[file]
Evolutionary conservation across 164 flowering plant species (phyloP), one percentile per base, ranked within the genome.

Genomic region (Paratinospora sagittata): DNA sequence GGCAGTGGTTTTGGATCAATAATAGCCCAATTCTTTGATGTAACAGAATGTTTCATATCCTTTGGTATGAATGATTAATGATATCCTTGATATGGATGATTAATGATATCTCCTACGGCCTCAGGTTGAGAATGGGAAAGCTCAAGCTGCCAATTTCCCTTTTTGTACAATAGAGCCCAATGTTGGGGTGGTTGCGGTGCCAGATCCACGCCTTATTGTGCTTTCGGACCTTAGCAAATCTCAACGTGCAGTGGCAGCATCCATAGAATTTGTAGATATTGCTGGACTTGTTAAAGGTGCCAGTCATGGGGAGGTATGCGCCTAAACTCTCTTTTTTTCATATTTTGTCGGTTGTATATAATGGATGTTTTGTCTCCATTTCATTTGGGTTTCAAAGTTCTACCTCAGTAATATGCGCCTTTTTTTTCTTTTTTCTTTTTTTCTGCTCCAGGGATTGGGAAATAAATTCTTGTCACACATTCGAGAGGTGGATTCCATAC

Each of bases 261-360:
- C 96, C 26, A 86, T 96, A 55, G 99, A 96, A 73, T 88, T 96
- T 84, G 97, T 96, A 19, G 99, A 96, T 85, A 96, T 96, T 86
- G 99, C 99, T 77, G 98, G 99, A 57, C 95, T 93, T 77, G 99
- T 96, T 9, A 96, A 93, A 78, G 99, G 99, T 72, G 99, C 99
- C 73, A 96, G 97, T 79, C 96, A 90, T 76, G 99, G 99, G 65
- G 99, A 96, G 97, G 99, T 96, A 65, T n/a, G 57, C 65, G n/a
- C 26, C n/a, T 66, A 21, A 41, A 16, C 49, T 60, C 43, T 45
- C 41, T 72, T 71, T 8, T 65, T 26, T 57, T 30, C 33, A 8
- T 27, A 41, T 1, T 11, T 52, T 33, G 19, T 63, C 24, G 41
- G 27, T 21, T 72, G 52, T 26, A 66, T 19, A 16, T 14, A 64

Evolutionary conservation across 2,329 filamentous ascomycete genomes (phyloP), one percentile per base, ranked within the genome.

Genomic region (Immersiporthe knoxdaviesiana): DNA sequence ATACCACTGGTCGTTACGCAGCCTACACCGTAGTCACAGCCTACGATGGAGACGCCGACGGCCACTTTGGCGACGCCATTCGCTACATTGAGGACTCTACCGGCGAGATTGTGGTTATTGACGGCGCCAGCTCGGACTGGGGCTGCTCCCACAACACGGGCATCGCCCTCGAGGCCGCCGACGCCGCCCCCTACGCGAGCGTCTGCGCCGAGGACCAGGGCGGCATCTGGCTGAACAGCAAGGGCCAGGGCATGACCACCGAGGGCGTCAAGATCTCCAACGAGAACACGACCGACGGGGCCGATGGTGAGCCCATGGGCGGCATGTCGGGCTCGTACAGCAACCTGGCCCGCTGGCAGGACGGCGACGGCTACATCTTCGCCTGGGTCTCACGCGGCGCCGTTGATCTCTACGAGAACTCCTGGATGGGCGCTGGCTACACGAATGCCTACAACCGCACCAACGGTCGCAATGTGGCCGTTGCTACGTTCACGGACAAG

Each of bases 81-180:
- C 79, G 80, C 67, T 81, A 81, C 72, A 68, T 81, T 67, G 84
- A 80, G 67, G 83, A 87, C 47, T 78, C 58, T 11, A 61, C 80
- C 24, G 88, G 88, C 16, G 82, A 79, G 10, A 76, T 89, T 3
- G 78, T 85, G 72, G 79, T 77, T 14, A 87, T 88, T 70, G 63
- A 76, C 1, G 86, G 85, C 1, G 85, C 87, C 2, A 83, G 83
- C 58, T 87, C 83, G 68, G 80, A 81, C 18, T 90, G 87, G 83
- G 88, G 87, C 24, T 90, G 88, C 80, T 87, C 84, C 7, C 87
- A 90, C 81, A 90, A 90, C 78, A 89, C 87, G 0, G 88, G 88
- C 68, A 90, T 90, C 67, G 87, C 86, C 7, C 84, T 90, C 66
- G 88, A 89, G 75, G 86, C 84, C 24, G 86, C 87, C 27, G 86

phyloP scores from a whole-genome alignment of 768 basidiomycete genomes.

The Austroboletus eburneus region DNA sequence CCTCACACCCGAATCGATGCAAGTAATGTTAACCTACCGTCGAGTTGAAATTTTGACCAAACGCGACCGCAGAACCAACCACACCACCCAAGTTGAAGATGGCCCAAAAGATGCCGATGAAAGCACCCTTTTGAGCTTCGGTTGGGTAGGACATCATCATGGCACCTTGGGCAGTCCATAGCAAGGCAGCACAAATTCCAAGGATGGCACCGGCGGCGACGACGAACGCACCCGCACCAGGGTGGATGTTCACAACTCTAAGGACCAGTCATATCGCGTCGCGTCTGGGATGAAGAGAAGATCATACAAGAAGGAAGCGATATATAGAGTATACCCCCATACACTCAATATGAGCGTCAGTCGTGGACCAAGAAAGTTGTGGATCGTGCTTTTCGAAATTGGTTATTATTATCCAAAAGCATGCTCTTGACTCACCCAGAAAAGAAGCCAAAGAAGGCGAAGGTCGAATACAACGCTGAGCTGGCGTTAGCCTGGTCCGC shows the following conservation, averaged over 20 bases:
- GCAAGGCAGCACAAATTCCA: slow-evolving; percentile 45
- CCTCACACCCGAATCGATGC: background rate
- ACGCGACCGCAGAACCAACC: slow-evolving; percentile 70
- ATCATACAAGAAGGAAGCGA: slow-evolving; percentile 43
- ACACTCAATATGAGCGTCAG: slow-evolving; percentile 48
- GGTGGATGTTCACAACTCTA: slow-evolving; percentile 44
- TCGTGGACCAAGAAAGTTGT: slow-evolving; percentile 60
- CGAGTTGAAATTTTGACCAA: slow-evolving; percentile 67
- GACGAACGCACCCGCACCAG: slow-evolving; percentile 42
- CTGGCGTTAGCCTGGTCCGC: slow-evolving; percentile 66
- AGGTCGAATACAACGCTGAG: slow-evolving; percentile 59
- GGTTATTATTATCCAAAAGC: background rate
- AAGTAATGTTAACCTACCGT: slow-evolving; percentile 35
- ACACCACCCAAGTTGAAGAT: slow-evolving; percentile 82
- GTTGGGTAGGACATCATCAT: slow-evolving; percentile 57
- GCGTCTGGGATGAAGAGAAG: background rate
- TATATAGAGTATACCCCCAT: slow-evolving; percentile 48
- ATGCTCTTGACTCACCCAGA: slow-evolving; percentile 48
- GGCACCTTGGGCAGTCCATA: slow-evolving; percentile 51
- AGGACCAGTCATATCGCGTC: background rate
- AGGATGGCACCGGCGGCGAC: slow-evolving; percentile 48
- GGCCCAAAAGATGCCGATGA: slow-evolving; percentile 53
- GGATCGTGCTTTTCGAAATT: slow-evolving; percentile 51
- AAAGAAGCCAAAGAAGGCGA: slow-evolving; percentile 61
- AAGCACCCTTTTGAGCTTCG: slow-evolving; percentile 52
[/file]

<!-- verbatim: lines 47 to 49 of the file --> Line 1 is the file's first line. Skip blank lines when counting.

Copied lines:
- GGCACCTTGGGCAGTCCATA: slow-evolving; percentile 51
- AGGACCAGTCATATCGCGTC: background rate
- AGGATGGCACCGGCGGCGAC: slow-evolving; percentile 48